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It’s Madden-ing

| OH, USA | Technology, Time

(I’m talking with my friend over the Internet. He works at a video game store, and at the time of the conversation it is exactly one day before the latest Madden NFL game is released.)

Friend: “You know, the week before Madden is always a fun time for the phone. Every five minutes, the phone rings, we say ‘[Store]. Madden comes out tomorrow. How can I help you?’ and they ask, ‘Do you have Madden?’ Every f***in’ time.”

Me: “Hah.”

(He pauses for a while.)

Friend: “Either that, or they just hang up.”

The Decks Are Set Against You

| Cambridge, MA, USA | Game Store | Money

(We’re running a promotion where customers who buy cards for a specific game get a free deck box. I’ve just finished ringing out a customer.)

Me: “…and you get this deck box with your purchase today!”

Customer: “Whoa, really?”

Me: “Yup! One per customer, while supplies last.”

Customer #2: “It’s free?”

Me: “Yes, if you buy a pack or a deck.”

Customer #2: “So, if I get multiple packs…”

Me: “Sorry, just one per customer.”

Customer #3: “Did I just hear something about free deck boxes?”

Me: “Yes. One per customer; you just have to buy a pack.”

Customer #3: “Wow, one per pack?”

(…and so on. This went on through a good half-dozen customers, all in rapid succession.)

Making A Mute Point

| IL, USA | Bigotry, Extra Stupid, Technology

(I am at visiting a game store that I go to quite often, to the point that most of the employees consider me a “regular”. Due to a throat injury I received when I was younger, I am mute. I’m there to see if they have a copy of a game that had, at the time, just come out. There are only two employees working at the time; both are behind the counter as I walk in. Any ‘dialog’ of mine for this story is actually just me scribbling into a notepad and showing it to whoever I am speaking to, as it’s my main method of communicating.)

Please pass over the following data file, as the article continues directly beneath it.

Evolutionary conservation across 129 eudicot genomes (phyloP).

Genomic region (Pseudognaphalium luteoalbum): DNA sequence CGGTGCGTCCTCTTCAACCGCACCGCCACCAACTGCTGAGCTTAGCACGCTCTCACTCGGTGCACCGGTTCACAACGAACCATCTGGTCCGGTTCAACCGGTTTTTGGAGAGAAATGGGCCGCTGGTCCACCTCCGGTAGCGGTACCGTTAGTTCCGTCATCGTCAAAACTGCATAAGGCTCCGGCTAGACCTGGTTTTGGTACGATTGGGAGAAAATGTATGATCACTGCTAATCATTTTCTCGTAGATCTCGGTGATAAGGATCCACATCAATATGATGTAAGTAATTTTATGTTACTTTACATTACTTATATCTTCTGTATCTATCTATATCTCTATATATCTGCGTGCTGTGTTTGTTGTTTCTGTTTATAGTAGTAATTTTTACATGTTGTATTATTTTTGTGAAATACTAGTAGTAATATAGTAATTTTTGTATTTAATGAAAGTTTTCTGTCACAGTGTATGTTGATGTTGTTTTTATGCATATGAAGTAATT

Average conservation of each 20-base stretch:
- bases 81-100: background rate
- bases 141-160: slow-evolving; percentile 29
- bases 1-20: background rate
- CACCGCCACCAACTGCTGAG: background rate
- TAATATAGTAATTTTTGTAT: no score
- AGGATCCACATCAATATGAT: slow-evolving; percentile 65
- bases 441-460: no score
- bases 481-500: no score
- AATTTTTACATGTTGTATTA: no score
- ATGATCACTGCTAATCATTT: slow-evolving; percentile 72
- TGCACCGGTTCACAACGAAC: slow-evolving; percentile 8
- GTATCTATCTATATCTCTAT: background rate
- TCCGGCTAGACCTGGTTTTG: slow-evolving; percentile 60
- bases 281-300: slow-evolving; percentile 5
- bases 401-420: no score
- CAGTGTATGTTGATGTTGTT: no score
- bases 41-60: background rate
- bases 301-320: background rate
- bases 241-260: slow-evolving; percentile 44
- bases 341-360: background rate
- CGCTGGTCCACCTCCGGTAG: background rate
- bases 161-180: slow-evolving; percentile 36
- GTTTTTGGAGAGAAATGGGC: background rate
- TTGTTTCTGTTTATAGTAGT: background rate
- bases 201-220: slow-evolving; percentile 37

Employee #2: “Hey, [My Name], are you looking for something?”

Me: “Yeah. I was hoping you had a copy of [Game], since I wasn’t able to reserve a copy.”

Employee #1: “Yeah, we have a few. I’ll show you where they are.”

(He shows me to where they are, and leaves me to do some extra browsing. He returns to the register, where his coworker is, when another customer approaches them. He appears to be in his late-teens/early 20s.)

Customer: “Hey, you really shouldn’t encourage her like that.”

(The customer gestures to me, and isn’t even being subtle about it.)

Employee #2: “I’m sorry, sir, but I have no clue what you mean.”

Customer: “That girl over there! If you treat her like a normal person, she might get the wrong idea!”

Employee #1: “With all due respect, what are you even talking about?”

Customer: “Don’t play dumb! She’s clearly retarded! Won’t it look bad for business if you let a [slur] wander around? And besides, she’s a girl! She probably doesn’t even play video games!”

(Unfortunately, people assuming I am either deaf or mentally handicapped because of my inability to speak is a common occurrence. I’ve gotten used to it, but it doesn’t make it any less annoying. Still, I do my best to ignore it. The assumption that I don’t play video games because I’m a girl isn’t as common, but it does come up once in a while.)

Employee #2: “Please forgive me, sir, but I’m going to have to ask that you not speak about her that way. Not only is she a regular customer, but she’s definitely NOT mentally handicapped. She just can’t speak because of—”

Customer: “Right! Because she’s retarded! I don’t think it’s safe to let her wander around the store. What if she ends up making someone else retarded?!”

(All three of us are completely dumbfounded. As mentioned before, I’m used to these sorts of assumptions, but this was a new one.)

Customer: “So are you going to kick her out or not? People like her don’t deserve to be in here!”

Employee #1: *visibly angry, and doing his best to keep his cool* “No, we’re not. However, if you don’t stop insulting out customers, we are going to have to ask YOU to leave!”